After over 10 years of ministering to prisoners in China, the family of American pastor David Lin is finally raising awareness and calling on the Chinese government to end his unjust imprisonment as they fear that his health may have taken a turn for the worse.
Lin, who became a believer in Christ after coming to the United States, began making trips back to China in 1999 to share the Gospel with the unchurched in the secular communist nation. He became active in the house church movement.
Months after he applied for a ministry license in 2006, Lin was detained under unclear circumstances, placed under house arrest and prevented from leaving Beijing. Three years later, he was charged with contract fraud and sentenced to life in prison.
Although Lin has staunchly maintained his innocence, he has not wanted to raise the attention of his case because he felt as if his imprisonment was a God-ordained mission field, according to his daughter, Alice Lin. Inside the prison, Lin could minister to prisoners from over 30 nations.
But after a decade in prison and having missed his son’s graduation, daughter's wedding and the birth of his grandson, the family now fears that something could be seriously wrong.
“In December, we had this huge scare. He reached out to me urgently asking me to have his Bible translations removed [from prison],” Alice Lin told evangelical conservative activist and pastor Tony Perkins on his Washington Watch radio program on Tuesday. “We were so grateful that the embassy was able to oblige and go and remove his Bible translations. So that embassy sent his Bible translations to us.”
When the family received the box of translations, Alice Lin said they were disturbed by what was found.
“In that box with his Bible translations, we not only got the Bible translations. So we also found his Bible and all the cards and pictures and letters we sent him over the years,” she told Perkins, who also heads up the Washington-based advocacy organization Family Research Council and is a commissioner on the U.S. Commission on International Religious Freedom.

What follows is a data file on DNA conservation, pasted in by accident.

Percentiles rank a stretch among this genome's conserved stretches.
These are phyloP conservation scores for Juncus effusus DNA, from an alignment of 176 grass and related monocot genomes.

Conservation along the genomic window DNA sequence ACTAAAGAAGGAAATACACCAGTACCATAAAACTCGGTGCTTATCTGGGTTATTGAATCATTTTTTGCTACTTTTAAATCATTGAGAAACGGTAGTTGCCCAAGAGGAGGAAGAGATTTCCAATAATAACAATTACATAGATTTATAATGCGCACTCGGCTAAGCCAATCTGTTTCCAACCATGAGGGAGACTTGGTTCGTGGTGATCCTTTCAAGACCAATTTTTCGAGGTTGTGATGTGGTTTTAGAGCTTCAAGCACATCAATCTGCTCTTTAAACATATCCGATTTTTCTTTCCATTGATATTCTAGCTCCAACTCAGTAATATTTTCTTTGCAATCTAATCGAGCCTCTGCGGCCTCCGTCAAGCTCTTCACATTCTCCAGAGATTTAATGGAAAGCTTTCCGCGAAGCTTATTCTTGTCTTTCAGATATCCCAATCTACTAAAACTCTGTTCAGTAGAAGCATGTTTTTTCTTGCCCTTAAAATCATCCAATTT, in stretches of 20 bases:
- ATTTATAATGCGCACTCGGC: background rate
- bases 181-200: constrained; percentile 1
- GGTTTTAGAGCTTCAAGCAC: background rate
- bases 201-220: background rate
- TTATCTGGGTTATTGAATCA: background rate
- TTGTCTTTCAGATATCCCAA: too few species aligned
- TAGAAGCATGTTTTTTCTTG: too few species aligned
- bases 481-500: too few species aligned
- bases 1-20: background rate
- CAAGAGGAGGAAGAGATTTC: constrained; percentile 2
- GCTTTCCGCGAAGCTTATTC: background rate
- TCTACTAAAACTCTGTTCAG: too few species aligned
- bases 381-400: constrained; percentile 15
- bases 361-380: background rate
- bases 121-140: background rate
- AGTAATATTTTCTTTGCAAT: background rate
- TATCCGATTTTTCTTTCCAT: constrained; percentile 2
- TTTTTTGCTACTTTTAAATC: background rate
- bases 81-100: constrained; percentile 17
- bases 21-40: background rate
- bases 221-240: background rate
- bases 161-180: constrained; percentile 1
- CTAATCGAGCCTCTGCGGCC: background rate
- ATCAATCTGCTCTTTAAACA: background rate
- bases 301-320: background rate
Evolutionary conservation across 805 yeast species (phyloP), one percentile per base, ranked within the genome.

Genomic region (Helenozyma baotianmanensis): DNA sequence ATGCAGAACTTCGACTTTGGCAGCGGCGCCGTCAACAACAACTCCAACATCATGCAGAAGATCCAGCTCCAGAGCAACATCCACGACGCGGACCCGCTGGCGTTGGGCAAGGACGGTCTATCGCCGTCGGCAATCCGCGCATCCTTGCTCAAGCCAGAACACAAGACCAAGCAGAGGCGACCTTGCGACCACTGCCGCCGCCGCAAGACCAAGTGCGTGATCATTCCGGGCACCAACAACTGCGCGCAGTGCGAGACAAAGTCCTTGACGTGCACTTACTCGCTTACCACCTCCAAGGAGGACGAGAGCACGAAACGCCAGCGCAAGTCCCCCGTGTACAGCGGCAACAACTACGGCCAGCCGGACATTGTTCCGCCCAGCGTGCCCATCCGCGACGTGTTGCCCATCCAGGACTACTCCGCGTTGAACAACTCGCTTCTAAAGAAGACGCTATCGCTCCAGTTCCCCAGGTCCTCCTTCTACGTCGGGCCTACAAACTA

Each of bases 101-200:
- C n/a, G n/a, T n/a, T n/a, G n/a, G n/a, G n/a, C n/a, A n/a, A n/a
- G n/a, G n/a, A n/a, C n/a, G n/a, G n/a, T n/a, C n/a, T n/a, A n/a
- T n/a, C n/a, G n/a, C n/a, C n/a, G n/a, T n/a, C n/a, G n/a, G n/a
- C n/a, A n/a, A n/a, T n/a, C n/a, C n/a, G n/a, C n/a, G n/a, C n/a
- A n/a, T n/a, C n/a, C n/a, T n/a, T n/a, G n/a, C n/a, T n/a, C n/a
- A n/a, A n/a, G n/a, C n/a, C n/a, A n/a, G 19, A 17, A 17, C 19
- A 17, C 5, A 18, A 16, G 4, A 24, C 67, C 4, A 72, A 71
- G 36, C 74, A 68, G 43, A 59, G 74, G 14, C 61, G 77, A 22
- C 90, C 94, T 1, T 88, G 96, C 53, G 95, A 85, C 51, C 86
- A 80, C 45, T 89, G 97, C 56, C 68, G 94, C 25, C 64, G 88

“That Bible has sustained him for the last 10 years. It's like a man in the desert sending home his only bottle of water,” she continued. “When my mom opened that box, she was hysterical. She knew was something wrong. We don't know what's happening. We know that something serious is happening in that dark place.”
At FreePastorLin.com, the family voiced concern that his health may be deteriorating and that he could be mistreated because of his faith.
“The most important thing we can do is pray,” Alice Lin explained. “We have seen God's hand here. He has preserved my father all these years. Pray for his safety. Pray that the Lord continues to keep him under His wing and pray that he can come home soon.”
She added that while the family does not know the exact details of her father’s case, he told them that officials forged documents and even tried to get him to sign a confession — something he would not do because he “didn’t do anything wrong.”